Feeds

Exiting workers more likely to steal data than stationery

Sod your stapler

Beginner's guide to SSL certificates

Many workers have confessed they would be prepared to swipe data from their ex-employers when they changed jobs.

An online poll of 1,594 full and part-time workers and contractors in the US and UK found that around a quarter (29 per cent in the US and 23 per cent in the UK) would steal customer lists and other sensitive data when they moved employment.

A slightly smaller percentage - 15 per cent in the US and 17 per cent in the UK would walk away with product designs and plans.

By comparison only 13 per cent in the US and 22 per cent in the UK would take small office supplies. However, even the ethically flexible stopped short of being prepared to sell confidential data found in improperly secured files, with only one per cent in the UK and an even lower 0.5 per cent in the US prepared to launder such data on the black market.

A much larger percentage - 45 per cent of US and 57 per cent of UK respondents - admitted they would be unable to resist the temptation to look inside if they came across a confidential file containing, for example, merger plans or salary information.

The survey, commissioned by identity management firm SailPoint, and run by Harrison interactive, found mixed opinions about whether or not the recession has increased the temptation for workers to steal. Around 45 per cent of US respondents and a similar 48 per cent in the UK reckoned economic hard times have had no effect.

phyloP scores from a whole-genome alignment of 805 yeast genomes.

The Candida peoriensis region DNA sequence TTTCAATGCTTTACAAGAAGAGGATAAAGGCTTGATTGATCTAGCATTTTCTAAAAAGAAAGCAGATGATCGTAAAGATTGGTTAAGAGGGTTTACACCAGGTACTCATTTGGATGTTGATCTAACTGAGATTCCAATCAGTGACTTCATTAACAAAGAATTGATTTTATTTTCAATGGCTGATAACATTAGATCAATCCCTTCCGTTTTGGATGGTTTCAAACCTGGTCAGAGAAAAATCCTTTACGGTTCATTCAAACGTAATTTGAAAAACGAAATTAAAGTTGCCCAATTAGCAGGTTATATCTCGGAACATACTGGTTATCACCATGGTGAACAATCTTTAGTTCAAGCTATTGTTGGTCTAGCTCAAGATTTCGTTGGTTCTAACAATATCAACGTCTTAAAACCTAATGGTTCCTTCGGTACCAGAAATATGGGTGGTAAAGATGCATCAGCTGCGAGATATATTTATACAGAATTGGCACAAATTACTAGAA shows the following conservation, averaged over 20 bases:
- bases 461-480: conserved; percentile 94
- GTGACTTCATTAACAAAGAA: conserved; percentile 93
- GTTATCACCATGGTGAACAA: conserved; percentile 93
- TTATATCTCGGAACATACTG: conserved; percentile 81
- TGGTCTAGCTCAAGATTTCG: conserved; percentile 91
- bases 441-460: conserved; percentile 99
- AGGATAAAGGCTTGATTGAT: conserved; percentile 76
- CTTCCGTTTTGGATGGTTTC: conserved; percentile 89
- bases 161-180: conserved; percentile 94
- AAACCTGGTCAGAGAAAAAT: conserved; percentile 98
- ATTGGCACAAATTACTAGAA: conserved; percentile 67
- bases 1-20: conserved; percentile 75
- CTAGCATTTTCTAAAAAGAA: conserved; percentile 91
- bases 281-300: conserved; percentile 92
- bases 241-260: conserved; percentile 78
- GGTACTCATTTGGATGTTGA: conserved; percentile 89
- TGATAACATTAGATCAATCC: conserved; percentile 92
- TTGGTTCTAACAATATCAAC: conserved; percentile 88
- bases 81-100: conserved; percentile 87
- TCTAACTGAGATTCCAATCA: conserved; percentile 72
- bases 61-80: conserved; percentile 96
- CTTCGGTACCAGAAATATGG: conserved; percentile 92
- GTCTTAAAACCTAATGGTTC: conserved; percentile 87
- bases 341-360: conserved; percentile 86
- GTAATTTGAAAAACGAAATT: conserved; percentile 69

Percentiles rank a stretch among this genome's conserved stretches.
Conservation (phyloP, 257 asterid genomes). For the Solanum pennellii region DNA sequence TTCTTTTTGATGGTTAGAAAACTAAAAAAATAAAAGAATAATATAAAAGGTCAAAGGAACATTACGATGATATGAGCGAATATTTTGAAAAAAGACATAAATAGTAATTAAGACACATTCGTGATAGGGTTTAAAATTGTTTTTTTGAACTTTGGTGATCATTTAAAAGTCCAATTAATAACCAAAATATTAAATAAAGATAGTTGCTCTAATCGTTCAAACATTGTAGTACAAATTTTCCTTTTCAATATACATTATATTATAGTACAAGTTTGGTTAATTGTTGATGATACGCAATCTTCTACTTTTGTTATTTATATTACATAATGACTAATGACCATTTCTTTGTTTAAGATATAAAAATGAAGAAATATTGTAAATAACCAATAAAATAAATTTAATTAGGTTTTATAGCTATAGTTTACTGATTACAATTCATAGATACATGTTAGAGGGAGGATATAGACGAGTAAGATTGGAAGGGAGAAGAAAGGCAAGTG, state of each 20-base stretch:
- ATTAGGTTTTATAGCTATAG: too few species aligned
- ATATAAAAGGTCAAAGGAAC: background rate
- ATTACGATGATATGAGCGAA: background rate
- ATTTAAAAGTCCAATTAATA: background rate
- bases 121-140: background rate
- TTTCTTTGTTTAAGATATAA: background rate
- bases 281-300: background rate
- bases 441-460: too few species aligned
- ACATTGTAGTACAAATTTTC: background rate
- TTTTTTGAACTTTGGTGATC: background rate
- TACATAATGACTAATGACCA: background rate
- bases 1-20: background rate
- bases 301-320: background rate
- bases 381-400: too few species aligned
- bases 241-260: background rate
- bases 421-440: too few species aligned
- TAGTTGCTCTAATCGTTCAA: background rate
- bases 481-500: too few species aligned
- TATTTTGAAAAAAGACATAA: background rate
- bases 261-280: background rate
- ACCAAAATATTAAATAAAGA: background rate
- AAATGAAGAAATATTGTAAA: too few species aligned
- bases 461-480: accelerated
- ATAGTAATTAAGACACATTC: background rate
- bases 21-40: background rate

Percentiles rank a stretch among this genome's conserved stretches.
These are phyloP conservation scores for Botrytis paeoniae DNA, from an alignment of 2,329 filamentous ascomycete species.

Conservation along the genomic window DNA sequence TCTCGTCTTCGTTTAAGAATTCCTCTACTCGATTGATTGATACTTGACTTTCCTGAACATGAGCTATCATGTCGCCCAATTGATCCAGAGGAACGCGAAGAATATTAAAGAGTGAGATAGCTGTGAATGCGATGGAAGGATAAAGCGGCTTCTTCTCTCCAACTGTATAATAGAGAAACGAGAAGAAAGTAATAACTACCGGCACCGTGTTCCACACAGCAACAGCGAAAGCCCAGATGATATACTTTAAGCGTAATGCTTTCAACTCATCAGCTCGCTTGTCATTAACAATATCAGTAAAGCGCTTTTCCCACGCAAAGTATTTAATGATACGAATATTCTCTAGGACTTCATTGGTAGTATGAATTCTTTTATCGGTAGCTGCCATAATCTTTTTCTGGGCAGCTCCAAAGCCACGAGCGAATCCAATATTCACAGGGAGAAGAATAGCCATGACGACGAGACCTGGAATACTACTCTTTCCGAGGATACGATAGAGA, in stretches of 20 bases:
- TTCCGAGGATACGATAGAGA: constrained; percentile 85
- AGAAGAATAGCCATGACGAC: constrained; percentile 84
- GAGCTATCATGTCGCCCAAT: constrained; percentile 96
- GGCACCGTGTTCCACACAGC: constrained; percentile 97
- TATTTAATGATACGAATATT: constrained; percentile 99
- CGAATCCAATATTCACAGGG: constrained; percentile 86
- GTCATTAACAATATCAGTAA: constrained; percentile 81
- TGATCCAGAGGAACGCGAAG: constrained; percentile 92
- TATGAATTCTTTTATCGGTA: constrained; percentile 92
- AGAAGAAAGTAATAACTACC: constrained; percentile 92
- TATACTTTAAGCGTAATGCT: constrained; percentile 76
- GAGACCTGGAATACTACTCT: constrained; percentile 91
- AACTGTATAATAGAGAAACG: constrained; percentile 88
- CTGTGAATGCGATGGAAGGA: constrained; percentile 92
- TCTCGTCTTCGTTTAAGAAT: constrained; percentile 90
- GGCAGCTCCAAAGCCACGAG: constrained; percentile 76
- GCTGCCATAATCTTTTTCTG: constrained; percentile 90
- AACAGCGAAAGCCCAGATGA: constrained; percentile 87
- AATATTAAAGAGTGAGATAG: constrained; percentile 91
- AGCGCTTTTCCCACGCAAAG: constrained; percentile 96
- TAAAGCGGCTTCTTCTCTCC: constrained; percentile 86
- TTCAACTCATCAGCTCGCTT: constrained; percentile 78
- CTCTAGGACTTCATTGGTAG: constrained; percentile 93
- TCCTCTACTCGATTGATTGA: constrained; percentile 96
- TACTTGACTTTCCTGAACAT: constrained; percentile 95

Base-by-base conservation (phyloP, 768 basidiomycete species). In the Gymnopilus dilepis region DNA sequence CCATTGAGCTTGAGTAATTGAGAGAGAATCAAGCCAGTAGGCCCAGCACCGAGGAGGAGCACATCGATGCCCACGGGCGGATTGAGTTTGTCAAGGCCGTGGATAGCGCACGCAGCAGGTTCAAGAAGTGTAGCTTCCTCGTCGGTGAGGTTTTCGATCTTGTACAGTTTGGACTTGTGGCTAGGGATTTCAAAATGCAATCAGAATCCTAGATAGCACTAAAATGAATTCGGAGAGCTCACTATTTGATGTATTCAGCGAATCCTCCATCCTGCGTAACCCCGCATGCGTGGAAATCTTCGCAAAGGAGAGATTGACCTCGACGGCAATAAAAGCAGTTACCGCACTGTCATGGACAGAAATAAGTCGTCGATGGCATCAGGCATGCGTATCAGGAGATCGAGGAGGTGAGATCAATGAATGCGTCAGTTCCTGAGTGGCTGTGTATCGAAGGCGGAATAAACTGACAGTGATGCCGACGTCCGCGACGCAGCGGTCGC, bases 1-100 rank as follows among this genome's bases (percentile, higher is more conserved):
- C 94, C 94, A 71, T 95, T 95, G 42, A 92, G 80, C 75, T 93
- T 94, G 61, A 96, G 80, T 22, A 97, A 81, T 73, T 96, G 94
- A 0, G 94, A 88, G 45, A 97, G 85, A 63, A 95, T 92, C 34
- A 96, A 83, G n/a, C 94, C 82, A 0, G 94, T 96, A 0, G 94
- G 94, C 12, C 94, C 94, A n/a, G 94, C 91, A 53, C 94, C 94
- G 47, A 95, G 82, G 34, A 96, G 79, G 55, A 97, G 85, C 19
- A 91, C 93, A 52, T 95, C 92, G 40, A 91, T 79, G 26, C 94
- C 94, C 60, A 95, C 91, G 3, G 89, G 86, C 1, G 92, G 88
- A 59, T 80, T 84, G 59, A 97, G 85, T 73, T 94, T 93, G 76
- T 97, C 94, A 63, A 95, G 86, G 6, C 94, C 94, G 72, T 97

"It [the survey] highlights what I call a 'moral grey area' around ownership of electronic data," said Jackie Gilbert, vice president of marketing and co-founder of SailPoint. "We see this in the fact that there are more workers who are comfortable taking various forms of company data, such as customer contact information, than workers who would take a stapler."

More on the survey's methodology and findings can be found here. ®

Internet Security Threat Report 2014

More from The Register

next story
Webcam hacker pervs in MASS HOME INVASION
You thought you were all alone? Nope – change your password, says ICO
You really need to do some tech support for Aunty Agnes
Free anti-virus software, expires, stops updating and p0wns the world
Meet OneRNG: a fully-open entropy generator for a paranoid age
Kiwis to seek random investors for crowd-funded randomiser
USB coding anarchy: Consider all sticks licked
Thumb drive design ruled by almighty buck
Attack reveals 81 percent of Tor users but admins call for calm
Cisco Netflow a handy tool for cheapskate attackers
Patch NOW! Microsoft slings emergency bug fix at Windows admins
Vulnerability promotes lusers to domain overlords ... oops
prev story

Whitepapers

Why and how to choose the right cloud vendor
The benefits of cloud-based storage in your processes. Eliminate onsite, disk-based backup and archiving in favor of cloud-based data protection.
A strategic approach to identity relationship management
ForgeRock commissioned Forrester to evaluate companies’ IAM practices and requirements when it comes to customer-facing scenarios versus employee-facing ones.
High Performance for All
While HPC is not new, it has traditionally been seen as a specialist area – is it now geared up to meet more mainstream requirements?
Protecting against web application threats using SSL
SSL encryption can protect server‐to‐server communications, client devices, cloud resources, and other endpoints in order to help prevent the risk of data loss and losing customer trust.
Intelligent flash storage arrays
Tegile Intelligent Storage Arrays with IntelliFlash helps IT boost storage utilization and effciency while delivering unmatched storage savings and performance.